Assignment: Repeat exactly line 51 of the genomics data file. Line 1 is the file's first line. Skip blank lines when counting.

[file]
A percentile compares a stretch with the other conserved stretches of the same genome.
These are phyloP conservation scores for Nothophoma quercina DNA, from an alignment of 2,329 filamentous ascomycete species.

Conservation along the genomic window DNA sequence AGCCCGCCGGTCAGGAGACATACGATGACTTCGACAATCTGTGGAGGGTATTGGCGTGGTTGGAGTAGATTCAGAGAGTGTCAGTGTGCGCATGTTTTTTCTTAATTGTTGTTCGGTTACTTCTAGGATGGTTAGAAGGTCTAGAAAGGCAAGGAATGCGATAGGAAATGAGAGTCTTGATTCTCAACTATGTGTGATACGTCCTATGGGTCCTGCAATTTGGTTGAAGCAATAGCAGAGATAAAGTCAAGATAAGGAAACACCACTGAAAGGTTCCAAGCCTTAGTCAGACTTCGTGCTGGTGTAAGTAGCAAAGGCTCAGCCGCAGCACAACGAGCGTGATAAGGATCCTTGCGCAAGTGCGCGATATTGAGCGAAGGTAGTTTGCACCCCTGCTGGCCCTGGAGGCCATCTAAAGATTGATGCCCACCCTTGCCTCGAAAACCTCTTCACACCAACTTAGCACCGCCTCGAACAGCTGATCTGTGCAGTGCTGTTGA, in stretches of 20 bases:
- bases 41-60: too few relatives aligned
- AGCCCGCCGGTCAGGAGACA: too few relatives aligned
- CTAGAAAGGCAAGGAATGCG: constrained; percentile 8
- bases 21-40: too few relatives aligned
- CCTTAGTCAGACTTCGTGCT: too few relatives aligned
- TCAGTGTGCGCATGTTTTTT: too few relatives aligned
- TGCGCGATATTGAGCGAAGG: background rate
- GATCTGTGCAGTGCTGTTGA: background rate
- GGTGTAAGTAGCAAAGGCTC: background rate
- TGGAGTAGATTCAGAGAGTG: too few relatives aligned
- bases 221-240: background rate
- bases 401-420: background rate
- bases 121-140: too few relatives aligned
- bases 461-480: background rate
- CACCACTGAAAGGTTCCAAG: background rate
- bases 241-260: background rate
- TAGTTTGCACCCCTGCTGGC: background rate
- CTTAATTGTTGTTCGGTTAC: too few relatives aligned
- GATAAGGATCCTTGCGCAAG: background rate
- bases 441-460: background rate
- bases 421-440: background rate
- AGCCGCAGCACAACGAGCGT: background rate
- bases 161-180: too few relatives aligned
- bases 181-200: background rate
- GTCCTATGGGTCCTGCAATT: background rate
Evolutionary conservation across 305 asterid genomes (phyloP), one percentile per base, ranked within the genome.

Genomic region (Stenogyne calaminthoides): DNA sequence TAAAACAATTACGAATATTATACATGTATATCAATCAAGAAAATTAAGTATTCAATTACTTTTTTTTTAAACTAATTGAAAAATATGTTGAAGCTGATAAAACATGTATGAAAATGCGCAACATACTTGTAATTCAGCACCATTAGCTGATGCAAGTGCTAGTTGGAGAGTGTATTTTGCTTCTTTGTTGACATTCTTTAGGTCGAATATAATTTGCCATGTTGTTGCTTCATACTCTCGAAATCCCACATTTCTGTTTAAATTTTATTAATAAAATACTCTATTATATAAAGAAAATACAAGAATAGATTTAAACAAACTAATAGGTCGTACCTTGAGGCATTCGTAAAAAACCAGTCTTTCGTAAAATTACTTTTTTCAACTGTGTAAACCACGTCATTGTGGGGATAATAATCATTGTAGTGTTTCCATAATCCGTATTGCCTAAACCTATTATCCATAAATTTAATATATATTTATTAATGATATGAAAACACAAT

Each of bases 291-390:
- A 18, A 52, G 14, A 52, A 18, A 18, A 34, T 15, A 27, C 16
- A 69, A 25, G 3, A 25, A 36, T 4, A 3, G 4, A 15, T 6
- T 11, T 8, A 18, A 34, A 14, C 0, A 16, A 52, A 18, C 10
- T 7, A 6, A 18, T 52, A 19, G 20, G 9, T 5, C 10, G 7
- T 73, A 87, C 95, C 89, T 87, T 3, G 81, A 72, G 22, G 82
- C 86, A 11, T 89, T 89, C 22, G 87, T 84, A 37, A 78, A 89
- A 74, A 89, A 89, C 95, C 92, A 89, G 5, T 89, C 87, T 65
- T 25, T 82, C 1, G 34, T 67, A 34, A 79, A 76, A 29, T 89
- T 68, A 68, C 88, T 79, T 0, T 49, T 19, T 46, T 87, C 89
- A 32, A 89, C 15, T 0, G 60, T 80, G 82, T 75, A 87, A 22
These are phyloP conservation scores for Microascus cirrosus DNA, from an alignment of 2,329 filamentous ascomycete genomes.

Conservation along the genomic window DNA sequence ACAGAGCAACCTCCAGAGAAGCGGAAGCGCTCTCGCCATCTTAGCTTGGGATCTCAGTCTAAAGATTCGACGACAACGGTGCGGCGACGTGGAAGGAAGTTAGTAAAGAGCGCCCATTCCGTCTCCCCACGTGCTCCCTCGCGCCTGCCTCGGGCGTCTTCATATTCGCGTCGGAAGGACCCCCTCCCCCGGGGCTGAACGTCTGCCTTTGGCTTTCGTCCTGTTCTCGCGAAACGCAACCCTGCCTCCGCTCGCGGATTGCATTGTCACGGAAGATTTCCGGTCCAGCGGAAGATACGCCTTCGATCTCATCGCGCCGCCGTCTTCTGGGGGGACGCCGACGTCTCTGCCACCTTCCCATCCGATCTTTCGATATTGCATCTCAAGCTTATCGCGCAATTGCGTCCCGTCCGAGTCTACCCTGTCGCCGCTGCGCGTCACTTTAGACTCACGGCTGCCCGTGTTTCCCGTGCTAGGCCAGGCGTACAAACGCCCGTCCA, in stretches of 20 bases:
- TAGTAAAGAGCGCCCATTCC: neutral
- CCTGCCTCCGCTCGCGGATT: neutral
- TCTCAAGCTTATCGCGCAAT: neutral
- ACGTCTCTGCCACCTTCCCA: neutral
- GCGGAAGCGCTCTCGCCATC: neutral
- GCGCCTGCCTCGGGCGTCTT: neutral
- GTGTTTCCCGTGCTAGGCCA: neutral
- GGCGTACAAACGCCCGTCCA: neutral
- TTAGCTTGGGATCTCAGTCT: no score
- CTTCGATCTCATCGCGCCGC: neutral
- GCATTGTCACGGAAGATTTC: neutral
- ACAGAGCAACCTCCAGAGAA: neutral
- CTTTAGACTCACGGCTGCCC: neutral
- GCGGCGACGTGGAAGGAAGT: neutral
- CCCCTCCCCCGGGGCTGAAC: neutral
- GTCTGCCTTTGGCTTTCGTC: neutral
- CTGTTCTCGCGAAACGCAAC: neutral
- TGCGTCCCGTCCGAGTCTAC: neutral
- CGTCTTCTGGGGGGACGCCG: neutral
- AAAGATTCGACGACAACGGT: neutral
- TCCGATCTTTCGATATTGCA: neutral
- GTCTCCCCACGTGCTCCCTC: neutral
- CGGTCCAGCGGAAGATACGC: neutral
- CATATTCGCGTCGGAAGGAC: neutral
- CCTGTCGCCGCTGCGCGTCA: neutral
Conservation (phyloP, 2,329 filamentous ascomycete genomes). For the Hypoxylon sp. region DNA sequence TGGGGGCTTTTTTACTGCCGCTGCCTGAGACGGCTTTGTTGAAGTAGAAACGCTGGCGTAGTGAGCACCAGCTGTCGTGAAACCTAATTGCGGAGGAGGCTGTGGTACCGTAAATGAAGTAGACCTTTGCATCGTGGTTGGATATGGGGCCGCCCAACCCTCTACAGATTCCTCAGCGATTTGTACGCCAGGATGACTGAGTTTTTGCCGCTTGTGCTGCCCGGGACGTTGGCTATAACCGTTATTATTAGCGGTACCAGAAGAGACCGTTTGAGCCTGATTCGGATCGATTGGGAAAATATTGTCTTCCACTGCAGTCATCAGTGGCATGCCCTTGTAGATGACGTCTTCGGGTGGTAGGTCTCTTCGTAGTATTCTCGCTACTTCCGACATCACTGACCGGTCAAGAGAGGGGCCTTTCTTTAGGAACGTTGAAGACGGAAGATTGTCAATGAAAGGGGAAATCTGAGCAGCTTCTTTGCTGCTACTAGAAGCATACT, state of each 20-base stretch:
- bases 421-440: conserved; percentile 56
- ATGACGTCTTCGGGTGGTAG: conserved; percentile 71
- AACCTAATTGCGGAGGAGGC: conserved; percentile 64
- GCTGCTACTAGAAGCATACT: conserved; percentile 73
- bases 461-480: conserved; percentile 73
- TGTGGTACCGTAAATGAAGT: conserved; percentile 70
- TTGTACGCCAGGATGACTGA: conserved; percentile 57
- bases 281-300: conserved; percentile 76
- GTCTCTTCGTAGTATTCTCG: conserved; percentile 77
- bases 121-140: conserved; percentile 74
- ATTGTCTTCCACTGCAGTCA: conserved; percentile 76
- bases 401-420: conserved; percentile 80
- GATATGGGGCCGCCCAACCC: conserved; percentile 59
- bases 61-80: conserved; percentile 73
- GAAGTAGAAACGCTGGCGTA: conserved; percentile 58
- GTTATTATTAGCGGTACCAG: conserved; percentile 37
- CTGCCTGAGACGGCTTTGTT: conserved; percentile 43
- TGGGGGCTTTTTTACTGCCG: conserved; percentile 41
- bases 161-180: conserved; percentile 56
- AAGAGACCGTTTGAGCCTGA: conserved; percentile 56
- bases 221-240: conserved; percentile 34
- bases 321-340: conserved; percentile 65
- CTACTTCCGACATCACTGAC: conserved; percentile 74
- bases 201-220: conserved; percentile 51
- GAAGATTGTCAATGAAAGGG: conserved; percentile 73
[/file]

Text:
- GGCGTACAAACGCCCGTCCA: neutral